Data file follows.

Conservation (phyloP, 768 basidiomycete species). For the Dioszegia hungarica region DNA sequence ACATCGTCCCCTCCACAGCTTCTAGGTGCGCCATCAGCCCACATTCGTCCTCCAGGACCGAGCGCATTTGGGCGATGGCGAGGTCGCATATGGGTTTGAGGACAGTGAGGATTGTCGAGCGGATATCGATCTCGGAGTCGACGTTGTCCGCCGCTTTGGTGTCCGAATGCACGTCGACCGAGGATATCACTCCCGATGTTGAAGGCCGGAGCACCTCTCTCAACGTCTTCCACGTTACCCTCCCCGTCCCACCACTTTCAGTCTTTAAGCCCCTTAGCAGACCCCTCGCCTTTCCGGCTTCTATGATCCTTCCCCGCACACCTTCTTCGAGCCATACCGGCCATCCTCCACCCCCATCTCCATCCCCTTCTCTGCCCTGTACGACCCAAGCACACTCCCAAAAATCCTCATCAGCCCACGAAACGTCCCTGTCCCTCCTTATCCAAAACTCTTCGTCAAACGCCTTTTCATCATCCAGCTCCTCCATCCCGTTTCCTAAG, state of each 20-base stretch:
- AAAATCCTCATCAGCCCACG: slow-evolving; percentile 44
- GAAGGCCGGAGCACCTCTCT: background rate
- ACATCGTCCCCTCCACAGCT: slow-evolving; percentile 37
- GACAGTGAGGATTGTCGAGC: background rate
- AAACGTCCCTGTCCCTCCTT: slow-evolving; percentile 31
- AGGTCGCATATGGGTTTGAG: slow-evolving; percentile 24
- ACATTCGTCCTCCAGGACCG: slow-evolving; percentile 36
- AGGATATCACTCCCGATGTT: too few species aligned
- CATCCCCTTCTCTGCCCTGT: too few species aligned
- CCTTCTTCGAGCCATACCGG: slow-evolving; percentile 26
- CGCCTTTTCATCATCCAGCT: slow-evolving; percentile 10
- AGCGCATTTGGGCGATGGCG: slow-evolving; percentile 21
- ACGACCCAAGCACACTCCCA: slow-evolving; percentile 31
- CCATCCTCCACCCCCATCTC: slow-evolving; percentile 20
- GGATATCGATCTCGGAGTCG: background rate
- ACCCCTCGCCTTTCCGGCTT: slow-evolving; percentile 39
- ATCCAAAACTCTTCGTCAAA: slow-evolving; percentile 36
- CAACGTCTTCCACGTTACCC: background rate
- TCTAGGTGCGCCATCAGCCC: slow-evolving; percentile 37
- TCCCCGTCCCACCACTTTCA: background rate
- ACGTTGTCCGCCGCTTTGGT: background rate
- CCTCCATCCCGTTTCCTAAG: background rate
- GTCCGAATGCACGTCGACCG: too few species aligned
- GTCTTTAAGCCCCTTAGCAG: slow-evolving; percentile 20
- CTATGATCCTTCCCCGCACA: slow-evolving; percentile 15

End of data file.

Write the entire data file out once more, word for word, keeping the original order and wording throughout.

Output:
Conservation (phyloP, 768 basidiomycete species). For the Dioszegia hungarica region DNA sequence ACATCGTCCCCTCCACAGCTTCTAGGTGCGCCATCAGCCCACATTCGTCCTCCAGGACCGAGCGCATTTGGGCGATGGCGAGGTCGCATATGGGTTTGAGGACAGTGAGGATTGTCGAGCGGATATCGATCTCGGAGTCGACGTTGTCCGCCGCTTTGGTGTCCGAATGCACGTCGACCGAGGATATCACTCCCGATGTTGAAGGCCGGAGCACCTCTCTCAACGTCTTCCACGTTACCCTCCCCGTCCCACCACTTTCAGTCTTTAAGCCCCTTAGCAGACCCCTCGCCTTTCCGGCTTCTATGATCCTTCCCCGCACACCTTCTTCGAGCCATACCGGCCATCCTCCACCCCCATCTCCATCCCCTTCTCTGCCCTGTACGACCCAAGCACACTCCCAAAAATCCTCATCAGCCCACGAAACGTCCCTGTCCCTCCTTATCCAAAACTCTTCGTCAAACGCCTTTTCATCATCCAGCTCCTCCATCCCGTTTCCTAAG, state of each 20-base stretch:
- AAAATCCTCATCAGCCCACG: slow-evolving; percentile 44
- GAAGGCCGGAGCACCTCTCT: background rate
- ACATCGTCCCCTCCACAGCT: slow-evolving; percentile 37
- GACAGTGAGGATTGTCGAGC: background rate
- AAACGTCCCTGTCCCTCCTT: slow-evolving; percentile 31
- AGGTCGCATATGGGTTTGAG: slow-evolving; percentile 24
- ACATTCGTCCTCCAGGACCG: slow-evolving; percentile 36
- AGGATATCACTCCCGATGTT: too few species aligned
- CATCCCCTTCTCTGCCCTGT: too few species aligned
- CCTTCTTCGAGCCATACCGG: slow-evolving; percentile 26
- CGCCTTTTCATCATCCAGCT: slow-evolving; percentile 10
- AGCGCATTTGGGCGATGGCG: slow-evolving; percentile 21
- ACGACCCAAGCACACTCCCA: slow-evolving; percentile 31
- CCATCCTCCACCCCCATCTC: slow-evolving; percentile 20
- GGATATCGATCTCGGAGTCG: background rate
- ACCCCTCGCCTTTCCGGCTT: slow-evolving; percentile 39
- ATCCAAAACTCTTCGTCAAA: slow-evolving; percentile 36
- CAACGTCTTCCACGTTACCC: background rate
- TCTAGGTGCGCCATCAGCCC: slow-evolving; percentile 37
- TCCCCGTCCCACCACTTTCA: background rate
- ACGTTGTCCGCCGCTTTGGT: background rate
- CCTCCATCCCGTTTCCTAAG: background rate
- GTCCGAATGCACGTCGACCG: too few species aligned
- GTCTTTAAGCCCCTTAGCAG: slow-evolving; percentile 20
- CTATGATCCTTCCCCGCACA: slow-evolving; percentile 15